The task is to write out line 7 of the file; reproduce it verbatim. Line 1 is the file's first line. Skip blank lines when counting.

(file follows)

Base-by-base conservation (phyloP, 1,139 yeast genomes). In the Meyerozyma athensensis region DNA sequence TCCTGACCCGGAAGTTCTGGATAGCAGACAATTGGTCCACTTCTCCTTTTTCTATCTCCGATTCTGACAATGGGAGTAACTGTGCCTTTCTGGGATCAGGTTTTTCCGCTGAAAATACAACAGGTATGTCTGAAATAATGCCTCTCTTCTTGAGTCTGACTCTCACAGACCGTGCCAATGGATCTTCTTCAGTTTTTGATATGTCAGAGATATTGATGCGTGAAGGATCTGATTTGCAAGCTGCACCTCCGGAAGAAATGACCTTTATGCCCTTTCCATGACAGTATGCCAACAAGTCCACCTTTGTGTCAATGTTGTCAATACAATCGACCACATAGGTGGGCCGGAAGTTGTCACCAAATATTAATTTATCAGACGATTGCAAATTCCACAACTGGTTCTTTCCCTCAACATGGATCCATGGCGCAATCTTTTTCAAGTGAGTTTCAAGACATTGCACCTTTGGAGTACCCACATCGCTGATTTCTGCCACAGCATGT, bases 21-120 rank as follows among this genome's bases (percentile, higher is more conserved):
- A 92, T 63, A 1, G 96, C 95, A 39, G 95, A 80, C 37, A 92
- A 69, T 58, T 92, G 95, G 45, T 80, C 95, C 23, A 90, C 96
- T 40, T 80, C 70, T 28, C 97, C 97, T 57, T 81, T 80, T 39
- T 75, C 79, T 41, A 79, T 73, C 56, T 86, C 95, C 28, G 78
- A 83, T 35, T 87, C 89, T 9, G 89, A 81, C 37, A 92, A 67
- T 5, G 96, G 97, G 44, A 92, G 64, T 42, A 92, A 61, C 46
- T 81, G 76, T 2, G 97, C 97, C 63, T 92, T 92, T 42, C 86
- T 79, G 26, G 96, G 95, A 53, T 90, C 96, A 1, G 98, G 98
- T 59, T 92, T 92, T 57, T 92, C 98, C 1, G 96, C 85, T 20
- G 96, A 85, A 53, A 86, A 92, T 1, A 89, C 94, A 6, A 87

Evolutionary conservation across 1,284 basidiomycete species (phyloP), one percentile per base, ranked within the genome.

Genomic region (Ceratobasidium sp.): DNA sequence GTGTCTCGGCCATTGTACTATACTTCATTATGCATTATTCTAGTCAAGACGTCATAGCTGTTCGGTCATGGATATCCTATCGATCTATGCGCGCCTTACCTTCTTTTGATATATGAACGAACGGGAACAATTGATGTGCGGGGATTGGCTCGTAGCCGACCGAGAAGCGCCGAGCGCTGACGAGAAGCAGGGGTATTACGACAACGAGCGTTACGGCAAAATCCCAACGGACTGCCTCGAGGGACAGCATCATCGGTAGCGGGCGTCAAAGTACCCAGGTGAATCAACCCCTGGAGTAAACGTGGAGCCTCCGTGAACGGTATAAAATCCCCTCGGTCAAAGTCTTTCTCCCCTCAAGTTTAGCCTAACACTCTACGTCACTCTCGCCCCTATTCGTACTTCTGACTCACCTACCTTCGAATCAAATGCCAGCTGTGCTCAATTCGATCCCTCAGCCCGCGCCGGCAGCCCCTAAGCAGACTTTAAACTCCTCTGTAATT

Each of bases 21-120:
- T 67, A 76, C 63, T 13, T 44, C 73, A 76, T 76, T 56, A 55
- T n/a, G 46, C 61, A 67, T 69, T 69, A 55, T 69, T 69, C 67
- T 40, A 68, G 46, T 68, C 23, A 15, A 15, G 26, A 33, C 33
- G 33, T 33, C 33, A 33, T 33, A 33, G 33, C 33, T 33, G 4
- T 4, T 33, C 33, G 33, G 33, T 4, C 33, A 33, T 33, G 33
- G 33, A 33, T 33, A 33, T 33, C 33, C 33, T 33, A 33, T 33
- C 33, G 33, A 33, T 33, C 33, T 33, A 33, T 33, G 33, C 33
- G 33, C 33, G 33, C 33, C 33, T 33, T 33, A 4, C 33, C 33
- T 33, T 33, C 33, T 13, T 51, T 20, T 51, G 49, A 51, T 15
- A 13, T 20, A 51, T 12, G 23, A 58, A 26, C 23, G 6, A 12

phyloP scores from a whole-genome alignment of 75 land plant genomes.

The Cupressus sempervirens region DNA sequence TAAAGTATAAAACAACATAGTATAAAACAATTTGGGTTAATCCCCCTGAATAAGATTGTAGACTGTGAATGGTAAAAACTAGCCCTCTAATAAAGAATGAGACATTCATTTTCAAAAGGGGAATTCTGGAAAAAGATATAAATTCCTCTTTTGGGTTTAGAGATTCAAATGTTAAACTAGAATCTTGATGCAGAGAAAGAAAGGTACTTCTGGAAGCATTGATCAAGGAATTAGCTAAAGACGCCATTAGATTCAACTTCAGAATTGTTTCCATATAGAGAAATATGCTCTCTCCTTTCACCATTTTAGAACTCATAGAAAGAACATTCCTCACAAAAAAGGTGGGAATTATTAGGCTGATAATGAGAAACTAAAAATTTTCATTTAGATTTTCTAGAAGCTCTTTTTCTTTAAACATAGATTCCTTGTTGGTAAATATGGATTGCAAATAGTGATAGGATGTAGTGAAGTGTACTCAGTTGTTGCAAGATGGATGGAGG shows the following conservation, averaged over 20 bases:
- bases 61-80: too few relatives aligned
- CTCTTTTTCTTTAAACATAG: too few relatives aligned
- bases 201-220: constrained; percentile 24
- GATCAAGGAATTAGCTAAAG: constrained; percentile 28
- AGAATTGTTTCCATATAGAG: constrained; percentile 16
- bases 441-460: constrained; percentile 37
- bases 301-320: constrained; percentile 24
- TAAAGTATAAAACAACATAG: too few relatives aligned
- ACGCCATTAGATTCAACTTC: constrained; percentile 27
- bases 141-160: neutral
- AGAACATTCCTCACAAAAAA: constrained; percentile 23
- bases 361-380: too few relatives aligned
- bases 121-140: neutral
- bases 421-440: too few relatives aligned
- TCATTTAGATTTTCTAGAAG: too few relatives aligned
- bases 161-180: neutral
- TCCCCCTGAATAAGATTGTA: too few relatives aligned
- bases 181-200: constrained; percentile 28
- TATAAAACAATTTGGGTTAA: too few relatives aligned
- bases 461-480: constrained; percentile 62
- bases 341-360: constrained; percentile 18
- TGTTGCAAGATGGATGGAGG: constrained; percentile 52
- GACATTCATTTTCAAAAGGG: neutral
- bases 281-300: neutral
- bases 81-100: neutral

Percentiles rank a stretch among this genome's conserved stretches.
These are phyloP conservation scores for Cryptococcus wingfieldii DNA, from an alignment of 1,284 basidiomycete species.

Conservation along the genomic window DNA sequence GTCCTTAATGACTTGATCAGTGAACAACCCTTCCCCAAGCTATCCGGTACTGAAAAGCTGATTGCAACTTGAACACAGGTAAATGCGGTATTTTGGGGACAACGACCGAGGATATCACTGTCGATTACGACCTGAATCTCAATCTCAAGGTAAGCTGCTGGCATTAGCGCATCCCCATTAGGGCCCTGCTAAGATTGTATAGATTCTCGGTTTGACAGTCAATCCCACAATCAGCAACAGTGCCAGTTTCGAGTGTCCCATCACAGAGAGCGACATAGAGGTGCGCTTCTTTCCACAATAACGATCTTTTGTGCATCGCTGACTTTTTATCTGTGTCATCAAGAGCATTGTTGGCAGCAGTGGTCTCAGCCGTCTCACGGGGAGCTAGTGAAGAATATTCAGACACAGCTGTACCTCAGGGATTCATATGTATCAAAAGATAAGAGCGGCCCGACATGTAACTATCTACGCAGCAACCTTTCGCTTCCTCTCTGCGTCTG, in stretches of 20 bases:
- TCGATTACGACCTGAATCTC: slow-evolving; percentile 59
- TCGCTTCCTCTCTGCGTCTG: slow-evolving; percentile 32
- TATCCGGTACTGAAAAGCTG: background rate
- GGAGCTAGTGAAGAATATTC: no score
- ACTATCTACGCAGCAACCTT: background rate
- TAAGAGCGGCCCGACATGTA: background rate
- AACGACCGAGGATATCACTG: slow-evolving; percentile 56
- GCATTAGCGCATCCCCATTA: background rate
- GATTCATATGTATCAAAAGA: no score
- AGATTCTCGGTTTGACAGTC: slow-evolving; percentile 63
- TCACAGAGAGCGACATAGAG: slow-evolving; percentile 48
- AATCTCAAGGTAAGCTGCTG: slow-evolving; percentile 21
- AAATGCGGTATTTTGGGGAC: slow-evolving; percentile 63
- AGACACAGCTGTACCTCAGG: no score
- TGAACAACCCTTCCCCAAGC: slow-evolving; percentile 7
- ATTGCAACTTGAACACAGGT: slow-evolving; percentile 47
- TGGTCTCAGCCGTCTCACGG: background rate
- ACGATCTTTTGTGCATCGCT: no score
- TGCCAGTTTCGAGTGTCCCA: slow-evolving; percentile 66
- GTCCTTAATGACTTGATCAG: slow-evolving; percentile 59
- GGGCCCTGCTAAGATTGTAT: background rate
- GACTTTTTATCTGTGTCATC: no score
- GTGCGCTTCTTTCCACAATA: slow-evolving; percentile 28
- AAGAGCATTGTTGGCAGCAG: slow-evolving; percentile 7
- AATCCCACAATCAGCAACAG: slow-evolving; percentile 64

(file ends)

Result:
- T 5, G 96, G 97, G 44, A 92, G 64, T 42, A 92, A 61, C 46